Two young professionals meet up for coffee and end up discussing financial terms after watching some news on the TV screen at the cafe.
Kuldeep: I think I will have a cappuccino. Espresso for you?
Navya: I am a little distracted. I am trying to understand what they are saying on TV about interest rates.
Kuldeep: I never knew you were interested in all this financial mumbo-jumbo. This ‘mocha’ me very happy!
Navya: Nice pun. Wait, they are saying post the RBI policy, the overall yield curve hardened while the shorter end of the yield curve hardened by a greater extent. What is this curve business?
Kuldeep: That’s not a hard question, ha-ha. A yield curve is a line that plots yields (interest rates) of bonds having equal credit quality but differing maturity dates. Short end of the yield curve refers to yields that are generally less than one year. On the other hand, long end of the yield curve refers to yields that are 10 years or greater.
Navya: That’s a brewtiful explanation.
Kuldeep: Thanks, you are good with puns too. Think of the yield curve as a graphical illustration of the relationship between interest rates and bond yields of various maturities. The graph is plotted with the y-axis depicting interest rates, and the x-axis showing the increasing time durations.
Navya: But sir, what is the use of this yield curve?
Kuldeep: Basically, the slope of the yield curve gives an idea of future interest rate changes and economic activity. Shifts in the shape and slope of the yield curve are thought to be related to investor expectations for the economy and interest rates.
Navya: I just googled yield curve images and it shows this.
Kuldeep: That’s a normal yield curve.
Navya: What’s normal about this?
Kuldeep: Here, I thought we’d be spending some quality time. Instead, we are discussing yields and curves! Short-term bonds typically have lower yields than longer-term bonds. So, the curve slopes upwards from the bottom left to the right. That is a normal yield curve.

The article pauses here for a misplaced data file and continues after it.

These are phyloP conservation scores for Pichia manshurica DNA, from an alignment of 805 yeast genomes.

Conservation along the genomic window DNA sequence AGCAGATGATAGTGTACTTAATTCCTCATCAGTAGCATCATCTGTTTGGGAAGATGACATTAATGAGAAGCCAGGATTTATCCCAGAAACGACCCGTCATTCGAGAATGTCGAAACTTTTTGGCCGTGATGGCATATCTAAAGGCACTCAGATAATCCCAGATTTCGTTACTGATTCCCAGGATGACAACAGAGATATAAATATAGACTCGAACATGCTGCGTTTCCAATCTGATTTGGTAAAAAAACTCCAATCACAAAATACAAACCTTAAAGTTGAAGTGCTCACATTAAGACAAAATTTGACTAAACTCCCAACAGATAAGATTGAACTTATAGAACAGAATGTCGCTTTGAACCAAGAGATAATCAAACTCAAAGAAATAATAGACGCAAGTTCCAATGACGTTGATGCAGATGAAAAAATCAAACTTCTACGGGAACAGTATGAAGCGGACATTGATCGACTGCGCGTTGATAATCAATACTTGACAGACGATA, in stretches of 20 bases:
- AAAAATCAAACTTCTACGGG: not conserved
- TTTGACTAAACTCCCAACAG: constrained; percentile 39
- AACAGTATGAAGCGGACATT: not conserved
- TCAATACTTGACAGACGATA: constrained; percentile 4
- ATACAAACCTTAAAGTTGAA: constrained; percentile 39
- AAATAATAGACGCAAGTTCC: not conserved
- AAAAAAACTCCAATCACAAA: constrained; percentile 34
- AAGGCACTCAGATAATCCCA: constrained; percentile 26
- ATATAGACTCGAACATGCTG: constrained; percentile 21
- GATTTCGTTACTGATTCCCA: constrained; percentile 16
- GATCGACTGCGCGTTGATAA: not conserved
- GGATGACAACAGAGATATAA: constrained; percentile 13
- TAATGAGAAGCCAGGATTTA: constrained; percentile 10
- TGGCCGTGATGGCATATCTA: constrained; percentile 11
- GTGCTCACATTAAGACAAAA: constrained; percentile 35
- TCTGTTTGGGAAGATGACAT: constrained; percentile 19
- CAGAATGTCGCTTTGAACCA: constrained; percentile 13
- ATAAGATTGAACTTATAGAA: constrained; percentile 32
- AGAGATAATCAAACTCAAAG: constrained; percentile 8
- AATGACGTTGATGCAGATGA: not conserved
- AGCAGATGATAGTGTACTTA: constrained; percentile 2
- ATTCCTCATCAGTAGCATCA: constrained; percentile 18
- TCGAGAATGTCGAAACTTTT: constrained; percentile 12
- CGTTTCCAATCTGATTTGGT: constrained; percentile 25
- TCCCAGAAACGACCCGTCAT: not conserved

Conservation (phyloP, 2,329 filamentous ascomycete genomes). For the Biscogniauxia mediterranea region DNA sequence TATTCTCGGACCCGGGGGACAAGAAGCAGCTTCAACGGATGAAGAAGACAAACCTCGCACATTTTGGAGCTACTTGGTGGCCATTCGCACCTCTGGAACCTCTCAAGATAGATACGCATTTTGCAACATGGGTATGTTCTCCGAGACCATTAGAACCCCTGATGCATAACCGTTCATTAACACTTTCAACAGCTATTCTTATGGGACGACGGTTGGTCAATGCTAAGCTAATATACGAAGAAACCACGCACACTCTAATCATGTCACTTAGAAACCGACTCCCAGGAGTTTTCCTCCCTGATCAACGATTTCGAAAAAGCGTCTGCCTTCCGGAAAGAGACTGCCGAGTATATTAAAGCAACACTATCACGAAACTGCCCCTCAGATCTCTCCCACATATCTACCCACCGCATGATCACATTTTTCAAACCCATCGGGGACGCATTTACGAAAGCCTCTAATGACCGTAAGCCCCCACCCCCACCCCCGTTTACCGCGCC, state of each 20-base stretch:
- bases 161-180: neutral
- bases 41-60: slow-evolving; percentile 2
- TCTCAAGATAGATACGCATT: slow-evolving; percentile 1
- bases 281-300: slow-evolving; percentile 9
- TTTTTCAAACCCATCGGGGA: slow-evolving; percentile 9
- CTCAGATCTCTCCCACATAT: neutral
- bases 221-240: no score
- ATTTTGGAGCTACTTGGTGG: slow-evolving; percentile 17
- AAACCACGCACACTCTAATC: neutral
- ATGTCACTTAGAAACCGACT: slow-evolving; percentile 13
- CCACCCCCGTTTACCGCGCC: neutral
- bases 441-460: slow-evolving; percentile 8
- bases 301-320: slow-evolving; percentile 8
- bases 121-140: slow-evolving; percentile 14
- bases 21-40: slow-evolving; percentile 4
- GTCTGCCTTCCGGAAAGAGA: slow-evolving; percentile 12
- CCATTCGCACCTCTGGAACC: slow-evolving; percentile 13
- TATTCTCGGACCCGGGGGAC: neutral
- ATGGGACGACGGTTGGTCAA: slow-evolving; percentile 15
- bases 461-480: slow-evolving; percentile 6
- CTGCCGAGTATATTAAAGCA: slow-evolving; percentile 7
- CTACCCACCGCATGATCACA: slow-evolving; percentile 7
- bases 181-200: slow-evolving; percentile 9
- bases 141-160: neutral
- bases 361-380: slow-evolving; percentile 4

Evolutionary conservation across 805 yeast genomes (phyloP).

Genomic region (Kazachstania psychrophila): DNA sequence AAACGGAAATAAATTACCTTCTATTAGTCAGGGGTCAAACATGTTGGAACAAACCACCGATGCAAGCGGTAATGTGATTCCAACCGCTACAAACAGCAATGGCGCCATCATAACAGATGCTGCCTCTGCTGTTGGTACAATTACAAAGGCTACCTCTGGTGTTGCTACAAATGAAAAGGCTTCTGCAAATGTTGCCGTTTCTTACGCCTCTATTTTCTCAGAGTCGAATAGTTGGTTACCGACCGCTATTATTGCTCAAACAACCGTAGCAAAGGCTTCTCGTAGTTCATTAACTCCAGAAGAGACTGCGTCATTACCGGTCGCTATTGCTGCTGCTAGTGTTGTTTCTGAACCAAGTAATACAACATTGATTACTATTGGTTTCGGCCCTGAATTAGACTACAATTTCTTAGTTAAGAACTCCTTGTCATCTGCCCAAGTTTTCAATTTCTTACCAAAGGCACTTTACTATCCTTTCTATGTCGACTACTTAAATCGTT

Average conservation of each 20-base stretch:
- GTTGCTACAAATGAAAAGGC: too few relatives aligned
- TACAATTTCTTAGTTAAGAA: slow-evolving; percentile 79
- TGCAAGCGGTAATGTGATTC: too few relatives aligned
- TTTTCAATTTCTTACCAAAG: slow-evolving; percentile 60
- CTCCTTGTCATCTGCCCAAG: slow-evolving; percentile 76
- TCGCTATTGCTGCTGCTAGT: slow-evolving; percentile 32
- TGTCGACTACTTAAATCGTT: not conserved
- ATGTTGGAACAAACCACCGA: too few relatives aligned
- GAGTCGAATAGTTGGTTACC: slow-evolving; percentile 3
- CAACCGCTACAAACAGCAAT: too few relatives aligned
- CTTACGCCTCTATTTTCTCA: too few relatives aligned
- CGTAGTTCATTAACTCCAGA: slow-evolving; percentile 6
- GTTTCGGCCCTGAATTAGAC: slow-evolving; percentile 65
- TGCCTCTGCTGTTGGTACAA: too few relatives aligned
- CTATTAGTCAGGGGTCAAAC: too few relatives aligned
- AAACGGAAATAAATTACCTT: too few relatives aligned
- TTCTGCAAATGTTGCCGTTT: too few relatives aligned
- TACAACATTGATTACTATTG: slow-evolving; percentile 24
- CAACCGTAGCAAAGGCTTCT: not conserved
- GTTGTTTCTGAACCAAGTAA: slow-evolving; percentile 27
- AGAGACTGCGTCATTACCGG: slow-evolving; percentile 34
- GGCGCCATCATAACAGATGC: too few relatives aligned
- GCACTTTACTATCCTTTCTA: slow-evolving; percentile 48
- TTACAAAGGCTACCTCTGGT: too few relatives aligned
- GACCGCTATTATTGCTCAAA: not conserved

Navya: Okay. So, why does the curve change then?
Kuldeep: You got to understand that interest rates and bond prices have an inverse relationship. So, prices fall when interest rates rise, and vice versa. So, when interest rates change, the yield curve will shift, representing a risk. This is called yield curve risk. Bond investors are worried about it.
Navya: But why are they worried? Wouldn’t the curve change all the time due to market activity?
Kuldeep: Flattening or steepening of the yield curve is a result of changing yields among comparable bonds with different maturities. When the yield curve shifts, the price of the bond will change. If prices fall, you will face a loss.
Navya: And when does the curve flatten?
Kuldeep: Usually when long- and short-term interest rates converge, the yield curve flattens. This happens due to narrowing of the yield spread. The yield spread refers to the difference in the yield on two different bonds or two classes of bonds. When this happens, the price of the bond will change accordingly. A flattening yield curve usually indicates economic weakness.
Navya: Oh! So, in case of steepening yield curve, the spread widens?
Kuldeep: Exactly. If the yield curve steepens, this means that the spread between long- and short-term interest rates has widened. So, the yields on long-term bonds are rising faster than yields on short-term bonds, or short-term bond yields are falling as long-term bond yields are rising. A steepening curve typically indicates stronger economic activity and rising inflation expectations and, by extension, higher interest rates.
Navya: This was all so informative. You explained it with so much patience.
Kuldeep: Hope you will be buying me a strong cup of coffee and we can continue our chat.